If I'd started writing this before I knew the #KhobarGirlsUnite campaign (check Twitter) had succeeded in registering women to vote in the municipal elections coming up, I would have started off angry and confrontational. At this news http://tl.gd/a1gq2s you can all take a breath of relief, I suppose...
False alarm. I've decided I'm still going to be angry and confrontational. Especially with these topics - it's too much fun.
Now first of all, I really don't care about the relevance of these municipal elections. I'm not sure they carry any clout in the first place. But, as I and others have said on Twitter - who cares? It's the PRINCIPLE, the audacity of standing barefacedly against the undeniable, unalienable rights of women. What would the Prophet Muhammad say, he who had taken the pledge of allegiance from some of the most empowered women ever to grace history? May God's peace and blessings descend upon you, O Prophet... If you could see what those who claim to be your followers have done while announcing their dedication to marching in your footsteps...
How many times has religion been used to stuff women into the background, COMPLETELY GROUNDLESSLY? Trust me, it's groundless... A deep and thorough examination of every single accusation leveled towards Islam of abusing women should be made and completely debunked. it can be and it should; no big deal, wouldn't even take a very long time. The truth is obvious. Really, we Muslims need something like that to back us up when fighting against stuff like this. Every accusation in general, actually. We need a website like that - sound like a good idea, anyone?
Anyway, back to our topic.
"We won't let women vote because Saudi society's not ready for it," their excuse was. Oh really, sir? Since when can one person (or even several of those 'higher-up', whatever) determine what an entire society would think of such a matter? If King Faisal had waited until 'society agreed' to ban slavery or to start educating girls, I guarantee you the country of Saudi Arabia would be more stuck in the past and more backward than it is right now - and that's saying something.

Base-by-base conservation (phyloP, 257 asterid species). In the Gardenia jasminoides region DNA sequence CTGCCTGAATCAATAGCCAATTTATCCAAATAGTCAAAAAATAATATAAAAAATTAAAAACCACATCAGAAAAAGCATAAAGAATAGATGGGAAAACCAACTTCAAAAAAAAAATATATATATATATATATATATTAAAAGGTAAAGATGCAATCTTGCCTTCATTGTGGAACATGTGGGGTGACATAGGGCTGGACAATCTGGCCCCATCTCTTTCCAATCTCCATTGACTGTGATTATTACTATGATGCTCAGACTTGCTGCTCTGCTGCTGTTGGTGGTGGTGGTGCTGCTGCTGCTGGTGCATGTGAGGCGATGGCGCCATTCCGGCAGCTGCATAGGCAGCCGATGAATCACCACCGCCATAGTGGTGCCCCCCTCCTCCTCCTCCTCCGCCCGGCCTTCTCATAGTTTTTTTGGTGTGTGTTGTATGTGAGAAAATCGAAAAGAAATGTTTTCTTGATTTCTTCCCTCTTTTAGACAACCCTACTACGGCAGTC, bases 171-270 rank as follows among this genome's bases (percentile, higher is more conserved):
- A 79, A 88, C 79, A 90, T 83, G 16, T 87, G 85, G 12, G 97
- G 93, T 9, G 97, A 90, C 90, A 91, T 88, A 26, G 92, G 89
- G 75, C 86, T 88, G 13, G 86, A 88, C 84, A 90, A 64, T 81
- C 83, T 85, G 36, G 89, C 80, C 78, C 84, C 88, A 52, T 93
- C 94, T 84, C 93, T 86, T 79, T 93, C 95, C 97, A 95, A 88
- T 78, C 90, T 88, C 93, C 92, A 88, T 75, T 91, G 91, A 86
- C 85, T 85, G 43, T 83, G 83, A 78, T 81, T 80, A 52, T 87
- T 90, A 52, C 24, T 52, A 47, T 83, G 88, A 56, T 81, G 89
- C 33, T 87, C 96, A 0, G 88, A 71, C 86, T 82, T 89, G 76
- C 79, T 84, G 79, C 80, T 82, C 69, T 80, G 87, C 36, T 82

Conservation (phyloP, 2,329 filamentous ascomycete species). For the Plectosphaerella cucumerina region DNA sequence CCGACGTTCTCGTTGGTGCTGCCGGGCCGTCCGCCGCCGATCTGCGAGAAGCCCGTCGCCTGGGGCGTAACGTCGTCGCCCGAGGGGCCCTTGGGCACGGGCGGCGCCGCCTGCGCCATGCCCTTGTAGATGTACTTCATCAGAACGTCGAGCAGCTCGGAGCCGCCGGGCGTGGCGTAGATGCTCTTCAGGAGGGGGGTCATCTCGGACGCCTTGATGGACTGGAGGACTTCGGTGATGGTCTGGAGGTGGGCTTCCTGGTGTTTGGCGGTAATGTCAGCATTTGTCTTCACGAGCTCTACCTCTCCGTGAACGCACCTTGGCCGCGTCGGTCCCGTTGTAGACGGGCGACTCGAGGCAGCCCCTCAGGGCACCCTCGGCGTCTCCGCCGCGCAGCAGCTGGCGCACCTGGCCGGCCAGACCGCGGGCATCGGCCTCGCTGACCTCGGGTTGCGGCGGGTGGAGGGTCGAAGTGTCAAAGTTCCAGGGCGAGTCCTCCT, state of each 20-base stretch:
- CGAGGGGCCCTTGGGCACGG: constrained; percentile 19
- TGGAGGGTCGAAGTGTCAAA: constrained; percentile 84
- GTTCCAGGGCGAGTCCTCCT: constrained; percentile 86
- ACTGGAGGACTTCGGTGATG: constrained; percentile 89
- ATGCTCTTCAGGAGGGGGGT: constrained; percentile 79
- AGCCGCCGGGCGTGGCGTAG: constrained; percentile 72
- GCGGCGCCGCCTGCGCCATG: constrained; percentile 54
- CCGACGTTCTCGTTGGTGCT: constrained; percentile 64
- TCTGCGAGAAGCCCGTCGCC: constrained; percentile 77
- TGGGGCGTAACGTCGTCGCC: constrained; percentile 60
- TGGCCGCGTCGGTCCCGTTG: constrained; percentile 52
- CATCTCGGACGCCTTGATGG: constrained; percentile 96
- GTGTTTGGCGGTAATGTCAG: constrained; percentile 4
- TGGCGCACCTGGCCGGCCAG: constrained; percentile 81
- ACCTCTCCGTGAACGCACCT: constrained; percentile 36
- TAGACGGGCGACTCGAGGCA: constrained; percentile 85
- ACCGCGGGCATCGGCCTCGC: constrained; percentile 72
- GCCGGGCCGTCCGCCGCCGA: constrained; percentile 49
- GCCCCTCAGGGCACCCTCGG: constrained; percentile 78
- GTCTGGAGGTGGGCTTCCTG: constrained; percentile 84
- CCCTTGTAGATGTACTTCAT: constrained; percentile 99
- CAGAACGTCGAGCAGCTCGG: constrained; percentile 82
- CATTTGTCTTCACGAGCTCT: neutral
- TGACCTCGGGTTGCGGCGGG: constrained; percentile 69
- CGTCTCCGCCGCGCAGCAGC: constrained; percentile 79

They've been using that excuse for years, years, years. My mother - American, has been driving for most of her life and is a better driver than 90% of the men here - continually brings up what Prince Naif said a few years ago: "It's up to the family to decide." She turns to my dad and says, let's go to where you can sign something and get me a driver's license! (Notwithstanding the fact that she has an international driver's license, with Saudi Arabia one of the listed countries. We get a kick out of that, say she can use it as an excuse.) And my father can only shake his head with a rueful smile.
The excuse of having no women-only places to vote is also pathetic... Make some!
So what's with it? Seriously, what is people's problem here? What is this awful, horrible, outdated, unfair attitude (to say the least) that comes to anything that could possibly empower women here? Not even 'empower', you get the most ridiculous reactions to the least of things. the attitudes themselves are... Astonishing!
I'll give a quick example. Go to this article in Arab News todayhttp://bit.ly/gbY3m9 and check out the comments. The worst of the "we're not OPPRESSING women, we're HONORING their poor dear helpless selves!" on display. Here's one: "We respect our women more than any nation in the world. and we don't like them to be on the streets."
Something not fitting together there? Jeez, if you respect them, don't shut them up!
The man in the article who speaks about himself not liking his womenfolk to go out alone speaks FOR himself, he can go ahead and do whatever he wants - but do not impose that opinion on the general population with a dictatorial law. Same goes for the women who titter "Oh, heavens, dearie me at the very IDEA" of being able to drive: DO NOT PREVENT OTHERS FROM THE OPPORTUNITY TO DO THAT WHICH YOU WANT NO PART IN.
Do people here not understand the meaning of 'women must be able to function on their own'?! In case of emergencies, at least! This past year my father had to work and stay in Riyadh, a different city, for a few months. My family was stuck without a man and we were practically under virtual house arrest that whole time, going out only for necessity. He's back now, thank God - we don't have to waste our money and effort on taxi drivers who give women leery looks in the rear-view mirror, or stand in the sun on the street waiting for an empty cab to pass by, trying to ignore the honks that come from every car that passes our way. Saudi Arabia is the only country in the world in which women are sexually harassed while dressed in tents. It's disgusting and only serves to incorrectly undermine the role of hijab further...
I need a break.
So do you.
I'm not finished, though. I don't think I ever will be.